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EduLege Tracker 11-27-17

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EduLege Update Volume V, Number 81
November 27, 2017
By Andy Welch
A Service of the Texas School Public Relations Association

What to do?

Texas Education Commissioner Mike Morath says that public schools could lose virtually all of their federal funding—about $6 billion last year—if the state cancels standardized student testing in response to the widespread and long-term disruption caused by Hurricane Harvey.

Many school administrators and public school advocates have argued that the tests shouldn't be administered, because students are more likely to perform poorly after missing class time and suffering trauma due to the hurricane and subsequent flooding. A change.org petition asking that the state cancel the tests next year has collected about 240,000 signatures.

But Commissioner Morath says that unless the state secures a waiver from the U.S. Department of Education, skipping the State of Texas Assessments of Academic Readiness tests next spring would place Texas in violation of federal law. That would threaten federal revenue, which accounts for about 10 percent of the state's funding for public schools.

"We don't think a waiver could be or would be granted," Commissioner Morath said. "There's no precedent for that in federal history.”

If STAAR is administered, two major questions remain: Will the Texas Education Agency change the date of the exams?  And how will school districts be graded—and in some cases, punished—if students score poorly?

Commissioner Morath says that even postponing administration of the STAAR tests, until later in the spring, is not a viable option.

Several members of the House Pubic Education Committee believe that schools and districts affected by the hurricane should receive grades of "Not Rated." In 2009, following Hurricane Ike, state officials gave storm-affected districts a "Not Rated" grade if they performed worse than the prior year or were deemed "Academically Unacceptable."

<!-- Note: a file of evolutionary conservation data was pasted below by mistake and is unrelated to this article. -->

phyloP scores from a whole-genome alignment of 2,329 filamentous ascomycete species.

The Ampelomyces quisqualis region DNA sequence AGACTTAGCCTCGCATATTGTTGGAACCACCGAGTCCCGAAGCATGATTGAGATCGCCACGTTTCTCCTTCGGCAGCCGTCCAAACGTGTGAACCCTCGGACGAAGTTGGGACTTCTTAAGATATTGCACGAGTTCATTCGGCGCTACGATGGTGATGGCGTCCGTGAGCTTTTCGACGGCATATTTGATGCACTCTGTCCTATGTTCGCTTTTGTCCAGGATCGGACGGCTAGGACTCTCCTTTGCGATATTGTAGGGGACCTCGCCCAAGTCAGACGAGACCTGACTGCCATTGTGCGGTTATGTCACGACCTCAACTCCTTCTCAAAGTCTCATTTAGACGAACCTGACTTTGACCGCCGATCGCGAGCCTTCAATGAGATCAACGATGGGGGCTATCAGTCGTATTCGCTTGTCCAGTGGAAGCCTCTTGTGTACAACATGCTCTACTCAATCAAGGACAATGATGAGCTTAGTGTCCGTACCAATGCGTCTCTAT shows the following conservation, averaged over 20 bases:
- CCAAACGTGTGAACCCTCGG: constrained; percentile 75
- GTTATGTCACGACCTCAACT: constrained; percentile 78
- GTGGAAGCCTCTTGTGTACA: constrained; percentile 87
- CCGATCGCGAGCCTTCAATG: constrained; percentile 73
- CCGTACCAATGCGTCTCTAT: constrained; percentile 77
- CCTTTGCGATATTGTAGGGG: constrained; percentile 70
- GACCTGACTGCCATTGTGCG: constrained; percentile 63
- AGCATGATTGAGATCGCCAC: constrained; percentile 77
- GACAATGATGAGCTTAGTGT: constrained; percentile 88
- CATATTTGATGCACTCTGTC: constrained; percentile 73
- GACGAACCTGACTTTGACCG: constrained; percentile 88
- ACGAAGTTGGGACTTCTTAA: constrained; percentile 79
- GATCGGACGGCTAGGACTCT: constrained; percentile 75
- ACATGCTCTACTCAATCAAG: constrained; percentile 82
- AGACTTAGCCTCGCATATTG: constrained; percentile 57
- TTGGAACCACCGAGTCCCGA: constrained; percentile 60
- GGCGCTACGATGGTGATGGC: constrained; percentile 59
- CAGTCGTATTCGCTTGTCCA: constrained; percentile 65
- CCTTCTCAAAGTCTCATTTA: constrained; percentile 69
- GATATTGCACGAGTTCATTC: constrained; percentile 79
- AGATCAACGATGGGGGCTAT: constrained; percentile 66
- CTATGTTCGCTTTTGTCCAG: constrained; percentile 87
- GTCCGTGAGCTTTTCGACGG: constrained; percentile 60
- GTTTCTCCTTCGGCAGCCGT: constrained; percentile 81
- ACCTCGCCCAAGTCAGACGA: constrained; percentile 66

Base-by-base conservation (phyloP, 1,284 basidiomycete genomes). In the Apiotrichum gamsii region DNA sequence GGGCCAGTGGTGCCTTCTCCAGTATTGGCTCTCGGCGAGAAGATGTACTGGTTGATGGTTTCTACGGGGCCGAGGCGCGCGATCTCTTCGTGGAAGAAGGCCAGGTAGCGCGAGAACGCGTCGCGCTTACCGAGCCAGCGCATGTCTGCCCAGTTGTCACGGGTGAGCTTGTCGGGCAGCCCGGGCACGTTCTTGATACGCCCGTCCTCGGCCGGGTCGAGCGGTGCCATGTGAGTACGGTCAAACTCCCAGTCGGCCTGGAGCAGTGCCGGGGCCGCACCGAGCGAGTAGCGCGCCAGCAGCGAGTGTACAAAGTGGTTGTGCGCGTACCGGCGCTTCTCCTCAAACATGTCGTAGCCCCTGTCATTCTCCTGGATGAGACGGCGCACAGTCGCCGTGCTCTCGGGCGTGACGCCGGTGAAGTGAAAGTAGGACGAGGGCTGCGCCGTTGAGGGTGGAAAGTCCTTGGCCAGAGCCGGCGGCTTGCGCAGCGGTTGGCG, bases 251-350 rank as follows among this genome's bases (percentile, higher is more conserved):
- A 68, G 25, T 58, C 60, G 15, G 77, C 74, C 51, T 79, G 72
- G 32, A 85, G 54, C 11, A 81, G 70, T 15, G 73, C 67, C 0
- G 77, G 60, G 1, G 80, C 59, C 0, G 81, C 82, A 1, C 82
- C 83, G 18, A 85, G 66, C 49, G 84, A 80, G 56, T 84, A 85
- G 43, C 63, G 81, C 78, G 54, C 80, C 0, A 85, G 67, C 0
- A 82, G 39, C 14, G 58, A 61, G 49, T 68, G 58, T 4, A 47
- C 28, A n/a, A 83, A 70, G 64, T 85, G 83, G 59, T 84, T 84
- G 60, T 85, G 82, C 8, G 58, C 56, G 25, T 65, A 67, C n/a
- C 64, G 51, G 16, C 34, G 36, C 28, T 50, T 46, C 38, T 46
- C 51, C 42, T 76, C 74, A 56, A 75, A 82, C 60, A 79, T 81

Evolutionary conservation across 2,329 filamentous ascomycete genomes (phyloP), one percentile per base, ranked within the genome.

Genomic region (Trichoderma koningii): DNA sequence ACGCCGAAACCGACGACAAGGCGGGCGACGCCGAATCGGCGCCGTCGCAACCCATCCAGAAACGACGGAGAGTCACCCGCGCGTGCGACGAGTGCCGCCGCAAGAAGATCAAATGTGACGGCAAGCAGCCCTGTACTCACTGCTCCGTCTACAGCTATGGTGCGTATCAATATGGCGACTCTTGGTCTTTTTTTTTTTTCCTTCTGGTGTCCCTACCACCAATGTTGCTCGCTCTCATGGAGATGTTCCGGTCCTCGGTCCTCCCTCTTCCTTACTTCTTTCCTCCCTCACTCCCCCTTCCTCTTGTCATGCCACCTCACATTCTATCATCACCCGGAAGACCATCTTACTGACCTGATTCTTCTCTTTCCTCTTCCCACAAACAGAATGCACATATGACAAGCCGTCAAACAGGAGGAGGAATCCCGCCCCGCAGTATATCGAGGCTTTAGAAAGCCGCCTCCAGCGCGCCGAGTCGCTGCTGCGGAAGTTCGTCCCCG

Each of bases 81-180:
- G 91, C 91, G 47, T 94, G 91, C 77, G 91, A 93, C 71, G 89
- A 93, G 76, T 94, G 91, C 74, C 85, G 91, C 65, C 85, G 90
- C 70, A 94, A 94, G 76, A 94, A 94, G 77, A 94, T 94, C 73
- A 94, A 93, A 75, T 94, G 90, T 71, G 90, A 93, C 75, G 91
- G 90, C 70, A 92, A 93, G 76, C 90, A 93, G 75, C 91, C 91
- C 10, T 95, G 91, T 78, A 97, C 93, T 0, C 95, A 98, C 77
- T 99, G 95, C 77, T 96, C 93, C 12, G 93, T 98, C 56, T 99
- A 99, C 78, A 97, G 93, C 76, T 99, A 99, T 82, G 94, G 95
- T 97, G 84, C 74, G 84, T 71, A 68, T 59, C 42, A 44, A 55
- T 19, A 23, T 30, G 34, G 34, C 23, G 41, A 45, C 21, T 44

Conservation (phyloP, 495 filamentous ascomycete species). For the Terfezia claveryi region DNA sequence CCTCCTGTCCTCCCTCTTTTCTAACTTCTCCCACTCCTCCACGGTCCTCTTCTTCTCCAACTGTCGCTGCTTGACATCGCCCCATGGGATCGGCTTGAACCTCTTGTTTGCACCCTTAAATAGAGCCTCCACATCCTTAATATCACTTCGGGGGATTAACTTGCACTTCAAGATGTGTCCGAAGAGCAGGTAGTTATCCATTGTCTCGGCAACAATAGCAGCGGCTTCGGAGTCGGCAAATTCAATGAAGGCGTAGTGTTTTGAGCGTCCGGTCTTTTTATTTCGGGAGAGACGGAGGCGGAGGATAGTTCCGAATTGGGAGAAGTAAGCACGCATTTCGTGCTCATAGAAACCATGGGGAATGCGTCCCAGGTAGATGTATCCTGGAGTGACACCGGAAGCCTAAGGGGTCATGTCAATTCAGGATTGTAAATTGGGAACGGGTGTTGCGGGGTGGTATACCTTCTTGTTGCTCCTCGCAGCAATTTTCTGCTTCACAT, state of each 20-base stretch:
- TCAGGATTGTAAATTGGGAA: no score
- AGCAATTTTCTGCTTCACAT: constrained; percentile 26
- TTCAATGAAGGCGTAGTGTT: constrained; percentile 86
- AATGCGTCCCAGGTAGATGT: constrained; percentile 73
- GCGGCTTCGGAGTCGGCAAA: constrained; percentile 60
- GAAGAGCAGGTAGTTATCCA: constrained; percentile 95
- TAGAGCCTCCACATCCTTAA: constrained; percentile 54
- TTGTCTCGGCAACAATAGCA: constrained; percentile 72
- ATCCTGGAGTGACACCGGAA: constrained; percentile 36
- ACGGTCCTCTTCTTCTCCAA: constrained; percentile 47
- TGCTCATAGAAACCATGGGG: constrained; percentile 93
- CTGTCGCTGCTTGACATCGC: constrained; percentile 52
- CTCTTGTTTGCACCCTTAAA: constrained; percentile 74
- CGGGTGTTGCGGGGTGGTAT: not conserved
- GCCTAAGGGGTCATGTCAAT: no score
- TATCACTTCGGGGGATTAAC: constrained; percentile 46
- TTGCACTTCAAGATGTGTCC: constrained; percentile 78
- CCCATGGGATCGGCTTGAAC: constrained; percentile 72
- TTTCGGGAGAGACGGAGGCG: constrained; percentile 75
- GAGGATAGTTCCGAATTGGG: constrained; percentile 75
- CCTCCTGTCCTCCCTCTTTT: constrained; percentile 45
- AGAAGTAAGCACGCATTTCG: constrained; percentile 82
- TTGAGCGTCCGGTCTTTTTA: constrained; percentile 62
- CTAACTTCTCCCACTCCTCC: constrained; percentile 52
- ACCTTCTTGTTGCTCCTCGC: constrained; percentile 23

Because of a new state law, districts will start receiving A-F letter grades in 2018, based on various performance factors, including student scores on the STAAR. Campuses will start receiving their letter grades in 2019.

Aldine superintendent Wanda Bamberg recommended issuing a "Not Rated" grade to storm-affected districts. She said her district's homeless student population has more than doubled—from about 500 last year to 1,146 after Hurricane Harvey—and nearly 300 instructional staff members "lost everything" in the flooding.

"Taking the test is not the issue. It's what we do with (the results)," Superintendent Bamberg said.

Educating homeless students: a bright spot…

The needs of homeless and runaway youth are not being adequately addressed in Texas, according to a recent study by two advocacy groups.

The study, conducted by Texas Appleseed and Texas Network of Youth Service, which focus on social justice and children's rights, examined the root causes of youth homelessness and the myriad negative consequences that flow from it.